What happens in Vegas, stays in Vegas — unless you’re Manny Pacquiao.
The legendary Filipino boxer reportedly wants his next bout — a fifth fight against Juan Manuel Marquez — to be held far away from Sin City and the United States’ 39.6 top federal tax rate, with the offshore Chinese gambling resort of Macau emerging as the “favorite,” Yahoo! Sports reports.
Michael Koncz, Pacquiao's chief adviser, said Monday that the nearly 40 percent tax rate he would face on most of the purse if he were to fight again in the United States makes a bout this fall a “no go.”
Promoter Bob Arum indicated last month that Pacquaio’s next bout would not be held in America. Arum's preference is for the fight to be at the MGM Grand in Las Vegas, which is his company's home base, but Pacquiao is balking at the additional money he'd lose to the government if the fight were held there.
Pacquiao would not have to pay taxes if the fight takes place in casinos in either Singapore or Macau, Arum said.
"Manny can go back to Las Vegas and make $25 million, but how much of it will he end up with – $15 million?"
- Boxing promoter Bob Arum
"Manny can go back to Las Vegas and make $25 million, but how much of it will he end up with – $15 million?" Arum said. "If he goes to Macau, perhaps his purse will only be $20 million, but he will get to keep it all, so he will be better off."
Any savings Pacquiao enjoys would likely be hurt in terms of pay-per-view sales, as Arum said a detailed review indicates that a bout emanating outside of North America would do about 50 percent fewer sales.
Pacquiao-Marquez 4, in which Marquez knocked Pacquiao out in the sixth round on Dec. 8 in Las Vegas, sold 1.15 million on pay-per-view. At 1.15 million sales, the gross revenue from pay-per-view would be $69 million. The cable and satellite companies, which distribute the bout, get half of that off the top, leaving $34.5 million to the promotional side. A 50 percent cut would mean a decrease in revenue to the promotion of $17.25 million, Yahoo! Sports reports.
While Pacquiao seemingly prefers to fight in Asia, Arum said it hasn't been an issue for Marquez.
"Juan hasn't expressed the same concern about U.S. taxes that Manny has," Arum said.
Pacquiao is not the only high-profile athlete thinking about the huge tax hit facing some Americans. Golf star Phil Mickelson indicated last month he may leave California due to high taxes, but he quickly backtracked, saying he should not have spoken out on such a personal topic.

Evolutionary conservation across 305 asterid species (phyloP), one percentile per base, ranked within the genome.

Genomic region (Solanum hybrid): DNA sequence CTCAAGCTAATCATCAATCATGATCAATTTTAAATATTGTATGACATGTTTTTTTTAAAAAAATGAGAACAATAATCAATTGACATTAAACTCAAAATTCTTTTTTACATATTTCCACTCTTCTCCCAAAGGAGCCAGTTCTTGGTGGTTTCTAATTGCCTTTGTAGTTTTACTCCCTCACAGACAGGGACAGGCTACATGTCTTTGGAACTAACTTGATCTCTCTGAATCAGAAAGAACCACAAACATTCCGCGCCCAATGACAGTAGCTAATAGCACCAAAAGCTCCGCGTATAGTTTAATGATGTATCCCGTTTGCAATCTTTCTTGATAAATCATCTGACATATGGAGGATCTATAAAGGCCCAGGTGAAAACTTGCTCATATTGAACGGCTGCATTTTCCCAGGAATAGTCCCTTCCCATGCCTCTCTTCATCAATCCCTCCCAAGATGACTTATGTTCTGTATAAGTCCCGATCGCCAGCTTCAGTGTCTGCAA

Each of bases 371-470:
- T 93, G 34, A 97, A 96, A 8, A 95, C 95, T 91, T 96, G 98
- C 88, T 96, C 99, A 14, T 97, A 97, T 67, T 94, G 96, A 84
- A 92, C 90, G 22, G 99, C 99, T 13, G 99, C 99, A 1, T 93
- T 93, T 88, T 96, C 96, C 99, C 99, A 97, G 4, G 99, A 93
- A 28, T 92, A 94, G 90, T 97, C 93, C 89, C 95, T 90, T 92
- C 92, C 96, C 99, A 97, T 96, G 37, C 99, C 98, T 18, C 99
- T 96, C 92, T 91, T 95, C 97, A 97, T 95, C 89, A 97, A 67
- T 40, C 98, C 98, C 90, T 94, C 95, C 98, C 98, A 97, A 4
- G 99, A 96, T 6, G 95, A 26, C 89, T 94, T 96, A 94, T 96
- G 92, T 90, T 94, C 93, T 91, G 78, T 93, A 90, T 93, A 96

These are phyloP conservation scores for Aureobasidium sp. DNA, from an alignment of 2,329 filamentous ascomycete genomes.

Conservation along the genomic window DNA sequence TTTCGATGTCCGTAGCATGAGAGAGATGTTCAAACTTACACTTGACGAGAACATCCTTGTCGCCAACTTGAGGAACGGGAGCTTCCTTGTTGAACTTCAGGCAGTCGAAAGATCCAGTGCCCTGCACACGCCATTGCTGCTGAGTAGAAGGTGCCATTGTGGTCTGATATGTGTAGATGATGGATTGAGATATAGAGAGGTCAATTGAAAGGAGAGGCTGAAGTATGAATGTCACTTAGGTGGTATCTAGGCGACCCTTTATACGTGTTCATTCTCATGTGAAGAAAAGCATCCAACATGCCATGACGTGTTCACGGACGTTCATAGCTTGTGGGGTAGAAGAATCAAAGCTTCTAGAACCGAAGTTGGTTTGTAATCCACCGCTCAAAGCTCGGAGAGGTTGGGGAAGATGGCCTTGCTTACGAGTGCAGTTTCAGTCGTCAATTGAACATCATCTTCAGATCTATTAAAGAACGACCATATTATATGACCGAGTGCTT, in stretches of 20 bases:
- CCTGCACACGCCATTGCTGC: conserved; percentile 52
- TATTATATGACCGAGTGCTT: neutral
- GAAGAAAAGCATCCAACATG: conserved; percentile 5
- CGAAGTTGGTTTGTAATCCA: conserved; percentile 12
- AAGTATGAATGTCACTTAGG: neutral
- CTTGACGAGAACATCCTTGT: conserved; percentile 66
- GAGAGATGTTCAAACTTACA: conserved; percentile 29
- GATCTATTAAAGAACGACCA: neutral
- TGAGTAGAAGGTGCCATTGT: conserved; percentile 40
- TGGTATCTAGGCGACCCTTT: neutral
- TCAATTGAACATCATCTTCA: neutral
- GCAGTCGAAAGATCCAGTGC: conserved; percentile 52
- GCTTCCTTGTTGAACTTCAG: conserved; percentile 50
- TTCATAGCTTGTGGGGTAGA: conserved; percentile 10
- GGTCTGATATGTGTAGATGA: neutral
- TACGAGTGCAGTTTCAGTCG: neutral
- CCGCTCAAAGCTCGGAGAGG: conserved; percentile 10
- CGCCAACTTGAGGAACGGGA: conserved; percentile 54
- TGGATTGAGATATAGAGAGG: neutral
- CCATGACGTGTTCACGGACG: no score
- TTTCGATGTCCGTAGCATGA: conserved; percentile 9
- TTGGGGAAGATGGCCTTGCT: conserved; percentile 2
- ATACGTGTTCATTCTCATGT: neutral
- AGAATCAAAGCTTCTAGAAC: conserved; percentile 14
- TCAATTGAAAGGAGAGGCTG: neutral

In a statement to Fox News, Mickelson apologized to anyone he may have "upset or insulted" with the comments that his high tax bracket was causing him to consider “drastic changes” in his life, including possibly moving his family out of state and even retiring from the game of golf.
"Finances and taxes are a personal matter and I should not have made my opinions on them public," Mickelson said.
Mickelson also said he is currently working on learning about the new tax laws that have raised his rate, and is relying on the advice of experts to make decisions for the future.
"I certainly don’t have a definitive plan at this time, but like everyone else I want to make decisions that are best for my future and my family," he said.
Mickelson had indicated the he may make comments about his plans for the future during his pre-tournament press conference scheduled for Wednesday, which drew speculation he may discuss leaving California over taxes.
"It's been an interesting off-season," Mickelson said after the final round of the Humana Challenge. "And I'm going to have to make some drastic changes. I'm not going to jump the gun and do it right away, but I will be making some drastic changes."
If Mickelson bolts California, the San Diego native could be the Golden State's answer to actor Gerard Depardieu, who renounced his French citizenship and moved to Russia after the French government tried to jack up taxes on the rich.
California voters in November approved Proposition 30, which, in addition to raising the state sales tax, carries a menu of new tax brackets that hit millionaires like Mickelson hard. For income exceeding $1 million, the state rate jumped to 13.3 percent from 10.3 percent. For Mickelson, who earned roughly $60 million in 2012, that would be a tax increase of more than $1.8 million.
"If you add up all the federal and you look at the disability and the unemployment and the Social Security and the state, my tax rate's 62, 63 percent," Mickelson said. "So I've got to make some decisions on what I'm going to do."
Mickelson, who flirted with becoming part owner of the San Diego Padres last year, said there was “absolutely” a correlation between the tax increases and the eventual failure to grab a piece of the Padres franchise, which ultimately sold for $800 million in August.
Mickelson, whose net worth is conservatively reported at more than $150 million, finished with a 66 on Sunday to tie for 37th at 17 under in his season debut. The Hall of Famer — nicknamed “Lefty” for his big left-handed swing — has 40 PGA Tour victories, including four majors, and his career earnings exceed $67 million, according to PGA statistics.
Mickelson, according to Sports Illustrated, was the second-highest earning athlete of 2012, second only to boxing’s Floyd Mayweather, Jr. Mickelson, who was also second on the list in 2011, earned $3.7 million in winnings and $57 million in endorsements last year — for a staggering total of $60,763,488.
The Associated Press contributed to this report.